The Red Sox were supposed to play the Blue Jays in Toronto Thursday (first pitch: 3:37 p.m.) as part of an Opening Day on which every team was scheduled to play.
Eduardo Rodriguez almost certainly would have been called upon to make his first Opening Day start after leading the Red Sox with 19 victories last season. Hyun-Jin Ryu, the talented lefthander over from the Dodgers, likely would have gotten the call to make his Blue Jays debut in front of the home crowd.
It would have been satisfying to see Xander Bogaerts and Rafael Devers again, to watch the Blue Jays and wonder whether this would be the year Vladimir Guerrero Jr. finds true stardom.
So what if the Red Sox and Blue Jays were not projected to be true contenders this season? The shameful February trade of Mookie Betts to the Dodgers (he would have made his LA debut Thursday against the Giants) led to clouds of indifference around the Red Sox this spring.
But on Opening Day, we would have put that aside. The rays would have broken through. Baseball would have been back, and even with last week’s lousy yet predictable news that Chris Sale needs Tommy John surgery, we would have talked ourselves into some hopeful possibilities as the season began anew.
With its March 26 first pitch, this was set to be the earliest start to a baseball season ever. Now? Now we don’t know when it will begin, but it won’t be for months. A matter of great alarm has seized our world.
The idea of Opening Day, of baseball itself, seems quaint, with the coronavirus, still in its early innings here, sending us into isolation and chaos at once. The scientists and doctors, the educated truth-tellers, they’re the ones that have our attention now, or should.
But that doesn’t mean we don’t miss baseball in this loneliness and monotony of social distancing. Personally, it’s hard to fathom that it was just three weeks ago that I was in Fort Myers, Fla., writing stories about how Alex Rodriguez believes miking up players can help save baseball, or how the admirable Dusty Baker is the perfect front-facing representative for the loathed Astros.
It’s hard to fathom that just three weeks ago, I was happily at the ballpark, hanging out with thousands of other people eager for the new season. It feels like three years ago. I miss it, and long for it again, even as the full focus must be elsewhere.
With all major sports shut down for the foreseeable future, sports-centric television networks had no choice but to resort to blasts from the past to fill the content voids.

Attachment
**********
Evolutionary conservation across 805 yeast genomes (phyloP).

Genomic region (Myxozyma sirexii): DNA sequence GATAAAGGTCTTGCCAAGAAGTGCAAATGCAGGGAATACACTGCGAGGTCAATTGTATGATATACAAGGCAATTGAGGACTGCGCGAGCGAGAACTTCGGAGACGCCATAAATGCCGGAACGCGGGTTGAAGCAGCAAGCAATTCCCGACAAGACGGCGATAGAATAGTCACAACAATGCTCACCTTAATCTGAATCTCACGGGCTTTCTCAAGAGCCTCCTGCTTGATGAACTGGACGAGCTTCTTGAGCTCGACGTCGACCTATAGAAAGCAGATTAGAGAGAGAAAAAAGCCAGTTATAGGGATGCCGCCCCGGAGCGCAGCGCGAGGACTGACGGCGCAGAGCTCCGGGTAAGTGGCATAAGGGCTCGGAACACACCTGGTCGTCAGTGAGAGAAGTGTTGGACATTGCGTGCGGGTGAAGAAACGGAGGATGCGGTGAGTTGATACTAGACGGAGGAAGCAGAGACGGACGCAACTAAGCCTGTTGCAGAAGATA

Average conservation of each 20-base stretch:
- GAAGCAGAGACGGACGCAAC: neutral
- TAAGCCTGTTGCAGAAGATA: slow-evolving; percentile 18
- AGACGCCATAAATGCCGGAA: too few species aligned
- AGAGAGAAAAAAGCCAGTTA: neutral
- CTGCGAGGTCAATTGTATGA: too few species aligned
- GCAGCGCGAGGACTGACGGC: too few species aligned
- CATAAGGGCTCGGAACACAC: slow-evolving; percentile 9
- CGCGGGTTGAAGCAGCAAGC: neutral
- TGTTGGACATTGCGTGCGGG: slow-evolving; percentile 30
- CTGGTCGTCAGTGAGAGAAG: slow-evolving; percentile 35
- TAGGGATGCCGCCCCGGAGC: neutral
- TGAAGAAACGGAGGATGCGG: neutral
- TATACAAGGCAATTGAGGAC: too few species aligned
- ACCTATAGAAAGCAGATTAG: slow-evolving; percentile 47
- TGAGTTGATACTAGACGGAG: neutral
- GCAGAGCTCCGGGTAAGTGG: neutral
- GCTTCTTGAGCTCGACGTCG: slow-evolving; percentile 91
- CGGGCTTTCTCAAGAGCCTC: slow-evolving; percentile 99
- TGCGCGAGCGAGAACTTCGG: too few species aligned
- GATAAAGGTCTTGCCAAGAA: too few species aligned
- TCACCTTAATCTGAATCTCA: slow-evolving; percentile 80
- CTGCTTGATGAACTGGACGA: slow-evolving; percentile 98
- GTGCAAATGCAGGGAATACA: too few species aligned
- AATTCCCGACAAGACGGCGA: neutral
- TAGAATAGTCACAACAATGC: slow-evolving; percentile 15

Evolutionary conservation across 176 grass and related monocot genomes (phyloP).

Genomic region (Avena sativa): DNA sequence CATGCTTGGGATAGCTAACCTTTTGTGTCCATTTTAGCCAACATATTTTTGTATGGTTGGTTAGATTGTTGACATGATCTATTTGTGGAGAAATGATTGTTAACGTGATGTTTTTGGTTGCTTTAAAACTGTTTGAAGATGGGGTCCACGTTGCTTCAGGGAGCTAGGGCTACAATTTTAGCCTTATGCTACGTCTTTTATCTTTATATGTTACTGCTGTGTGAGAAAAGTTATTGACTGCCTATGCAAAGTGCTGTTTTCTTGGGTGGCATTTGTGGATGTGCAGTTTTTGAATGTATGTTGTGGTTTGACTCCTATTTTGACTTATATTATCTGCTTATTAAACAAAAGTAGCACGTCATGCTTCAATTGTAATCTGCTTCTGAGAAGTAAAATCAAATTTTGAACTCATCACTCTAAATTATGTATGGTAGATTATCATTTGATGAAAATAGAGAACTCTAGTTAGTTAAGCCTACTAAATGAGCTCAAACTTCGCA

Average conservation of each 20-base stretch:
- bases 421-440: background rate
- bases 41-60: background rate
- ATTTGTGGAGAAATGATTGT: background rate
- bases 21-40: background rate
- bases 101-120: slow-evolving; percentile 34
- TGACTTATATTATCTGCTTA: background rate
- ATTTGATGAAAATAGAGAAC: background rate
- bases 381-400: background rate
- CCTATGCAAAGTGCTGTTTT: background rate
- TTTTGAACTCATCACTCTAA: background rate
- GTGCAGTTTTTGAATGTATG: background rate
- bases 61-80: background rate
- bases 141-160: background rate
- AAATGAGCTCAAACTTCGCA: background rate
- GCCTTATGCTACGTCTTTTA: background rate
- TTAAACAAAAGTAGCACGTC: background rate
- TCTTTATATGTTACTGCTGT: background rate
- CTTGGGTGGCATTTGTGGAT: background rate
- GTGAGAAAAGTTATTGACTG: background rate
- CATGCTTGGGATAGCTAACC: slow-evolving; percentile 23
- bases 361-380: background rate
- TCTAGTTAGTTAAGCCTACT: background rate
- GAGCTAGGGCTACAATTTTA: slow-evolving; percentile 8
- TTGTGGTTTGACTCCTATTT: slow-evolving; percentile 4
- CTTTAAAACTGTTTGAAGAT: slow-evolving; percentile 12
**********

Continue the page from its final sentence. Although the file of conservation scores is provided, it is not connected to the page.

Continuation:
The re-airing of classic games helps some, though the repeated airings of the Red Sox-Yankees 1978 playoff game over the weekend by MLB Network made me wonder whether a relative of Bucky Dent is on the payroll.
Baseball can’t give us what it usually does, its reliable daily entertainment from spring through fall. But it is trying to give us something, some familiar substitutes reminiscent of happier times. In lieu of the season openers Thursday, Major League Baseball will present what it is calling “Opening Day at Home” — a full schedule of 30 retro games, featuring a stirring and memorable victory by each big-league club.
These will air across digital streaming (on MLB.com) and social media. MLB explains the concept as one that is “intended to invite fans to feel a sense of community and unity on a day many were looking forward to, while underscoring the importance of staying home to stop the spread of the coronavirus.”
The selection for the Red Sox is Game 4 of the 2004 American League Championship Series. Sixteen years later, it’s true: Dave Roberts’s steal will never get old.
Perhaps you’re seeking other ways and outlets for a baseball fix. On NESN, Game 2 of the 2013 ALCS with the Tigers will air at 6 p.m. The wonderful board game Strat-O-Matic is simulating the season day by day on its website. And one can never overprepare for a fantasy baseball draft, whenever it might come.
I know, none of it is the same. Not even close. Opening Day has always been more than just the start of baseball season, that official arrival of spring. Opening Day is a representative of the lovely things sure to come, a reminder that after the long winter, warmer times are ahead, better times.
This was supposed to be that happy, cathartic day. Instead, we wait, we wonder, and we worry.
There will be no baseball played in Toronto Thursday. There will be no baseball played anywhere.
But that doesn’t mean we should let it slip from our grip. Watch those old World Series videos. Play those simulated games. Get lost down a wormhole on baseball-reference.com.
These ancillary connections to baseball might help us get through this, as a reminder of what we’ve had, and what in time we will again.